Moby Dick; or, the Whale – Herman Melville

moby dick by herman melville next to a cup of coffee

Moby Dick; or, the Whale is a modern epic. The novel was published in 1851. October in Britain, and then November in America. Ten years prior to this Herman Melville, the author, had begun four years of sailing on whaling vessels. The size, and subject scope, of the novel reflects the author’s own experiences at sea. It is hard to imagine the dedication and commitment which sailing and whaling demands. Melville’s, or ‘Ishmael’s‘, lengthy digressions and in-depth studies give the reader some idea of the all-encompassing nature of whaling though.

The novel goes further though. It has many allusions to other whaling works of literature, and is overtly inspired by Shakespeare and the Bible. More than anything it is a darkly humourous study of the humanity which Melville encountered throughout his life.

On finishing this epic of Cetology, I realised I wouldn’t quite know how to review it. It would be difficult to put my experience of reading it into words. And this experience wouldn’t necessarily equate to any one else’s experience.

I listened to this podcast episode:

As you listen, you can hear each of the speakers rushing through their notes in their vain attempts to contain and catalogue the ideas, the meanings and symbols from the novel. Each has their own idea of what makes the novel so great. My favourite part is right at the end where each of the participants are discussing together all of the things which they were not able to speak about within the forty-five minutes of the episode!

Instead of ‘reviewing’ then, here are some of my favourite quotes / short passages from the novel. Though it must be said it would take forever to include even a selection of the best quotes… These are the ones which I highlighted while reading! (And I did quite a lot of listening, so a lot of that won’t be included here).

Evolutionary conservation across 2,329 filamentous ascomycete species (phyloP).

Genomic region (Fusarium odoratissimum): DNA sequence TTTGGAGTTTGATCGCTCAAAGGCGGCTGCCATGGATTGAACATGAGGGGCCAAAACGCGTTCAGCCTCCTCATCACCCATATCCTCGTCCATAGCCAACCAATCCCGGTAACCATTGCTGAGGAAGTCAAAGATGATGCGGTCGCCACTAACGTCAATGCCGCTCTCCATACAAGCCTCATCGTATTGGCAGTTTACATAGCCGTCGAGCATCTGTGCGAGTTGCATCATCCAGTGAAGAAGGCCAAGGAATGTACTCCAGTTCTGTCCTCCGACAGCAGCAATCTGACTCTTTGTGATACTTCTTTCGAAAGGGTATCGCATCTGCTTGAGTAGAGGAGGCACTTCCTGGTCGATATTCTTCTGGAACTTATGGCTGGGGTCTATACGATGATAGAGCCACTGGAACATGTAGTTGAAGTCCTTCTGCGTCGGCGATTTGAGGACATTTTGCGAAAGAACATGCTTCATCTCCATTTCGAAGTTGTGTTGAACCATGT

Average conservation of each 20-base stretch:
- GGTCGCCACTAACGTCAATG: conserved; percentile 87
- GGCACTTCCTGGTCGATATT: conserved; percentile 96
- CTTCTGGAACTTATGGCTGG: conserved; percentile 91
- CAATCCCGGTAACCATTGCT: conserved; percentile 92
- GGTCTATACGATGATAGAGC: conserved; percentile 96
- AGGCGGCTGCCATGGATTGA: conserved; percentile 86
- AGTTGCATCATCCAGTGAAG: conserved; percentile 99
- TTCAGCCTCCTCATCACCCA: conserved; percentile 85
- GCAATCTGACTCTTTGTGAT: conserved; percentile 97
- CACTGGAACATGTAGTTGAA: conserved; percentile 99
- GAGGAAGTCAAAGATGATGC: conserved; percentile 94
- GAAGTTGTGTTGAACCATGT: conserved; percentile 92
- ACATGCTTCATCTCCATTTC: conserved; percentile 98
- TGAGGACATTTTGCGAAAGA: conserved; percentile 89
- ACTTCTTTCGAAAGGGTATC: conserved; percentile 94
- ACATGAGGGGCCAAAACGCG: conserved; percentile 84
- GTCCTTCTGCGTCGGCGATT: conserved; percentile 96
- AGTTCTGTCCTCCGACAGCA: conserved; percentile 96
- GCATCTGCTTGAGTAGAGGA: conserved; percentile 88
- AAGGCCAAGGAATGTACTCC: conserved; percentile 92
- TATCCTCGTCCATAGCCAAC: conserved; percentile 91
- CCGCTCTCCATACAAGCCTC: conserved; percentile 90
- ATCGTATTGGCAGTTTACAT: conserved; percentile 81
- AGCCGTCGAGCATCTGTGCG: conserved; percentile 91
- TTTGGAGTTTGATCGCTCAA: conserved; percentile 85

Many Moby Dick Quotes…

Call me Ishmael. Some years ago—never mind how long precisely—having little or no money in my purse, and nothing particular to interest me on shore, I thought I would sail about a little and see the watery part of the world. It is a way I have of driving off the spleen and regulating the circulation. […] it requires a strong moral principle to prevent me from deliberately stepping into the street, and methodically knocking people’s hats off—then, I account it high time to get to sea as soon as I can. This is my substitute for pistol and ball. With a philosophical flourish Cato throws himself upon his sword; I quietly take to the ship. There is nothing surprising in this. If they but knew it, almost all men in their degree, some time or other, cherish very nearly the same feelings towards the ocean with me.

Chapter I – Loomings

… there is all the difference in the world between paying and being paid. The act of paying is perhaps the most uncomfortable infliction that the two orchard theives entailed upon us.

Chapter I – Loomings

I am tormented with an everlasting itch for things remote.

Chapter I – Loomings

Better sleep with a sober cannibal, than a drunken Christian.

Chapter III – The Spouter Inn

Damn me, but all things are queer, come to think of ’em. But that’s against my principles. Think not, is my eleventh commandment; and sleep when you can, is my twelfth…

Chapter XXIX – Enter Ahab; to Him, Stubb